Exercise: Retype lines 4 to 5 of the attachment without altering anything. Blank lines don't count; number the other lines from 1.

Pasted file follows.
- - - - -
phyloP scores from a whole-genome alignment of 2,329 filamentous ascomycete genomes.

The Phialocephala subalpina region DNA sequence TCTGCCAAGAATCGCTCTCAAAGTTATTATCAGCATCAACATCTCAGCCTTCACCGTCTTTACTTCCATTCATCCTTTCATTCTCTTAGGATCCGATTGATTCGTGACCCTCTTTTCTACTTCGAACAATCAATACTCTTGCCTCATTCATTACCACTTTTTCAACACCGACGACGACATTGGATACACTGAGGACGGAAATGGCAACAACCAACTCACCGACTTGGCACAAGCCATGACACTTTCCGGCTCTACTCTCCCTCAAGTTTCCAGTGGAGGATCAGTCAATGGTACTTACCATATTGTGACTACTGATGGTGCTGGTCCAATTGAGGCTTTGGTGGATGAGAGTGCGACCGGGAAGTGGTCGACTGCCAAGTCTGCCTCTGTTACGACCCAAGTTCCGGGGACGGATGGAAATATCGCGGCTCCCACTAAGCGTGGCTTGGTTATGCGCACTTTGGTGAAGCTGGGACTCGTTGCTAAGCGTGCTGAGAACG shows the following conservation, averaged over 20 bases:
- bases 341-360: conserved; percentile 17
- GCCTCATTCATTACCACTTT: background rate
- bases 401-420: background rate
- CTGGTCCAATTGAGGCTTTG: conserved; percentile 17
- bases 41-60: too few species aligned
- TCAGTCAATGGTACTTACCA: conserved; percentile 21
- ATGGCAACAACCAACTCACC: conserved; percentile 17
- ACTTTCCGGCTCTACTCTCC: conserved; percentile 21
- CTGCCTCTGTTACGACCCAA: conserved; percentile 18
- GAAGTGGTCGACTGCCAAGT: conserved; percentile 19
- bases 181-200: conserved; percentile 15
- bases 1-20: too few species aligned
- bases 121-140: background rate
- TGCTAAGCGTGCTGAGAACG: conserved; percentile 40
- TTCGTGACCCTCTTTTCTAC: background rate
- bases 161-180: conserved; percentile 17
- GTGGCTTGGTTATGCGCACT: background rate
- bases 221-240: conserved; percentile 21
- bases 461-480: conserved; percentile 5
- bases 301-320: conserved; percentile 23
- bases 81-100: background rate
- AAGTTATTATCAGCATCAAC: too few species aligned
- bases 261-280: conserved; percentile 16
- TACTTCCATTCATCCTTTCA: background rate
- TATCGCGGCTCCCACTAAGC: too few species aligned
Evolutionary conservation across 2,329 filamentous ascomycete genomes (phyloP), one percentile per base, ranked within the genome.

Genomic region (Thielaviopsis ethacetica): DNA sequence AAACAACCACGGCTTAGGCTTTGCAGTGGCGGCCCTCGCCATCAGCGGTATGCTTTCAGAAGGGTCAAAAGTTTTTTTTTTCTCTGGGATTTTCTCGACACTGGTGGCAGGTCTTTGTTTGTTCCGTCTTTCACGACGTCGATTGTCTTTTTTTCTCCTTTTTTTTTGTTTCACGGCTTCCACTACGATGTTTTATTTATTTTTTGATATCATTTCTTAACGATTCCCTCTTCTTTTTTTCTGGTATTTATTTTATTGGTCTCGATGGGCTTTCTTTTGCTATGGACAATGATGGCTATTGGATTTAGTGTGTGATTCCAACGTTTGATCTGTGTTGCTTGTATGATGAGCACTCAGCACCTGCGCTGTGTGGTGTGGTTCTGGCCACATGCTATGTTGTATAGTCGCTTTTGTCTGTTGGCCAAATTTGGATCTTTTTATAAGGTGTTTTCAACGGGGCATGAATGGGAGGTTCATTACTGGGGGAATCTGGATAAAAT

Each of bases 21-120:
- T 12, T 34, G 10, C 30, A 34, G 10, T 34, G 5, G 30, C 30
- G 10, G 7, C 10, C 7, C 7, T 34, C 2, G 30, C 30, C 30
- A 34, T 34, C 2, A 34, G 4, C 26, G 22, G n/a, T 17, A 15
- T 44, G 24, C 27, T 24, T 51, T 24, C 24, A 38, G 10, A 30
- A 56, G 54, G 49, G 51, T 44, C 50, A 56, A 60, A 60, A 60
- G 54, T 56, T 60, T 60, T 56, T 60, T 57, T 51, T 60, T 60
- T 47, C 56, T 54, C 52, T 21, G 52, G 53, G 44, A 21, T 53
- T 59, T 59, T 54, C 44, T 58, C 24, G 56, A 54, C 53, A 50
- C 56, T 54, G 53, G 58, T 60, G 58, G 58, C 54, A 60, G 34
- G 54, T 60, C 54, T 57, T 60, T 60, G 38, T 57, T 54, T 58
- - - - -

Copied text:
- GCCTCATTCATTACCACTTT: background rate
- bases 401-420: background rate